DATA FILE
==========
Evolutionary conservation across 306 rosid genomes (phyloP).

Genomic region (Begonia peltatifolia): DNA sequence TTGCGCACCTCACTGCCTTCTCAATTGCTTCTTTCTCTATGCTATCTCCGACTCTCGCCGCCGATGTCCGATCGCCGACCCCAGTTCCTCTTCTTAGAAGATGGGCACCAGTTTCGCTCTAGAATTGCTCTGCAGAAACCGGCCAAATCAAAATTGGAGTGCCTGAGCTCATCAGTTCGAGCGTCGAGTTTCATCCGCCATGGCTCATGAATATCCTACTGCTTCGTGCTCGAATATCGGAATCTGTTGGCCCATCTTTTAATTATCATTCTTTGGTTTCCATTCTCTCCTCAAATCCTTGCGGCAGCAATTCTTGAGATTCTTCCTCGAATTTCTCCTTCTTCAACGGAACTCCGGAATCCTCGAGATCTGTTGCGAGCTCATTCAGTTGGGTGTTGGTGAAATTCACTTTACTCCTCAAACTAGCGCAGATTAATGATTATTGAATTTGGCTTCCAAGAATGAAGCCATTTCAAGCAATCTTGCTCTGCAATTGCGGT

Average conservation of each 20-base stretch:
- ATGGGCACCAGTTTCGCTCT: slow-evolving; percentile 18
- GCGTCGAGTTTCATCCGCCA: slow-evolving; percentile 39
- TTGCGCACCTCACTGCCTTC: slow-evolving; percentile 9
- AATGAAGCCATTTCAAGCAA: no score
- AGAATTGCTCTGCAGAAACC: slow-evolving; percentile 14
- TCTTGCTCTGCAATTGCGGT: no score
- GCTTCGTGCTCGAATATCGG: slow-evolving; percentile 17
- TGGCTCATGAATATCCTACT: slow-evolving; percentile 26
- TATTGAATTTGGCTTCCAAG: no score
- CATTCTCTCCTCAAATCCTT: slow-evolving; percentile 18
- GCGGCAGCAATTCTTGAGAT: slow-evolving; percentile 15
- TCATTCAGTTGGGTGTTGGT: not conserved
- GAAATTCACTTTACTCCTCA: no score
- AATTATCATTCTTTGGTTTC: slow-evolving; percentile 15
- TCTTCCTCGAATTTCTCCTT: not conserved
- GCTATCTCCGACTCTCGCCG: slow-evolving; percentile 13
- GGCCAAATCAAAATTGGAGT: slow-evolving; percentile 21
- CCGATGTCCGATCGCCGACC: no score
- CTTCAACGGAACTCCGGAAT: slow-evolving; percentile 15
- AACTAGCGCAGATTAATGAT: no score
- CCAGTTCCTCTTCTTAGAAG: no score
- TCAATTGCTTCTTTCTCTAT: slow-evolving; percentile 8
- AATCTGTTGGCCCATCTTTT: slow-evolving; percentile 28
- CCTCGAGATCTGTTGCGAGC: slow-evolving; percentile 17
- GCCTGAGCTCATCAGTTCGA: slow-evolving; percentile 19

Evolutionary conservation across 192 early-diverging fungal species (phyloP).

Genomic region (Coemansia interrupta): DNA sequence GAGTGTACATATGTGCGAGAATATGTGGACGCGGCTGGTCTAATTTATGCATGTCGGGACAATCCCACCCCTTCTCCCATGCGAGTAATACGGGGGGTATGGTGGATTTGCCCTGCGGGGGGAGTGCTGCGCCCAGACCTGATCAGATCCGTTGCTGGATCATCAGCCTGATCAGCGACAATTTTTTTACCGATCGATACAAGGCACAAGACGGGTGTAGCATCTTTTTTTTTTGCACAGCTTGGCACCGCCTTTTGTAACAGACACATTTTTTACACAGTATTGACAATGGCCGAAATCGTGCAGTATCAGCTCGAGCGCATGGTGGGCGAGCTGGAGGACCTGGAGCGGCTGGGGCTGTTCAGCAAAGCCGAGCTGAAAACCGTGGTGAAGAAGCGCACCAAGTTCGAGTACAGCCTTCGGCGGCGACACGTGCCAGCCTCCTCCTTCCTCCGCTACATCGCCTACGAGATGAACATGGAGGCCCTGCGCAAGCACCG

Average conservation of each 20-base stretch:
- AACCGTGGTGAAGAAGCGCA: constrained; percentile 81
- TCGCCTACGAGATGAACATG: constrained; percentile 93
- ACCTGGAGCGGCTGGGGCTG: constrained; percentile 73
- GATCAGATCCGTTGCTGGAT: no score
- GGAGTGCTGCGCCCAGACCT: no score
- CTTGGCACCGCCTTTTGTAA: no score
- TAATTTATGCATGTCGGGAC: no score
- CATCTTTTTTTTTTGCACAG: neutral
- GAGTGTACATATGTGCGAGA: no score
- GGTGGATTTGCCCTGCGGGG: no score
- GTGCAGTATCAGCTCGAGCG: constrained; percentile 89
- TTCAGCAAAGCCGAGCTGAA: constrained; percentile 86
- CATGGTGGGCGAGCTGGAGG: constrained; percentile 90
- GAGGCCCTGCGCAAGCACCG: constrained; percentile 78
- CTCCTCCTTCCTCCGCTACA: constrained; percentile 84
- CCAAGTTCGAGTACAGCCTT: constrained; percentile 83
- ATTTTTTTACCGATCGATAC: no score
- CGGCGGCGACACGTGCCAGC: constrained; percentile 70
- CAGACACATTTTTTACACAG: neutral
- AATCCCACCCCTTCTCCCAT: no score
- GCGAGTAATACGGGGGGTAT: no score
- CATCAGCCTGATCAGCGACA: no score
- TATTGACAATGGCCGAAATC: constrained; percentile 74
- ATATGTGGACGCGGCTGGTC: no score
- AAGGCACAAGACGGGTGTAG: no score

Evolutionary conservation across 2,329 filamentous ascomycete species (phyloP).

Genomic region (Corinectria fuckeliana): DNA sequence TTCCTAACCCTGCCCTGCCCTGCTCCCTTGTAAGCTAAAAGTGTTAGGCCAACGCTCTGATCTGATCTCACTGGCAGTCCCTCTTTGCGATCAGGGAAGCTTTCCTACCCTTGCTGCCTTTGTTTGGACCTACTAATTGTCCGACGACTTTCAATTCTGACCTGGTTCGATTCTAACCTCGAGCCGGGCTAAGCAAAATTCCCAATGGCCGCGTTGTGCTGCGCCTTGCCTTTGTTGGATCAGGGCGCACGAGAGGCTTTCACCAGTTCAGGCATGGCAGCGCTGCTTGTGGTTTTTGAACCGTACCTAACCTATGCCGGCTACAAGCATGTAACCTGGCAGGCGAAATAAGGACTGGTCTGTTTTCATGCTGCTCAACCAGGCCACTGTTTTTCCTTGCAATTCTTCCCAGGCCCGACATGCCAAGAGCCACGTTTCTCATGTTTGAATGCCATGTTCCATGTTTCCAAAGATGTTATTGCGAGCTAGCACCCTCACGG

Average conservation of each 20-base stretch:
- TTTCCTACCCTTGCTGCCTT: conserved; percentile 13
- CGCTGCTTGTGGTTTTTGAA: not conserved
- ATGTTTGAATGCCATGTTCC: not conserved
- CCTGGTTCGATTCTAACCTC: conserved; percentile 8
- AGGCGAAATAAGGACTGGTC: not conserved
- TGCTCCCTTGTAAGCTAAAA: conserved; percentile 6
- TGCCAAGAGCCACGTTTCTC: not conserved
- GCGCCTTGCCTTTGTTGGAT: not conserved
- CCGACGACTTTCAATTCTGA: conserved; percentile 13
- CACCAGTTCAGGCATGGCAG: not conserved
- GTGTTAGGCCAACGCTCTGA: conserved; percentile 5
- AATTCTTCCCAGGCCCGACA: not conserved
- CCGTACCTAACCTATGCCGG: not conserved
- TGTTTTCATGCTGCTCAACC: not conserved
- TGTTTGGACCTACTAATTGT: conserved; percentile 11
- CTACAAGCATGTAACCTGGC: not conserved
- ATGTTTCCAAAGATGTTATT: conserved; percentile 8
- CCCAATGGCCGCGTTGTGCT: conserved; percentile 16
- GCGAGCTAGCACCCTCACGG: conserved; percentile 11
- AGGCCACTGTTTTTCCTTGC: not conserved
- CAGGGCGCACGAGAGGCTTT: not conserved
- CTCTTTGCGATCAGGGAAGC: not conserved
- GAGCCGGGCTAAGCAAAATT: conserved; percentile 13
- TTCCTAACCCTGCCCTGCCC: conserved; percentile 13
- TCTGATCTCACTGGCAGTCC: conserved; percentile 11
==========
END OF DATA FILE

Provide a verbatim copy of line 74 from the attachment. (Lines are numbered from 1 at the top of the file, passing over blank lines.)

- TGTTTGGACCTACTAATTGT: conserved; percentile 11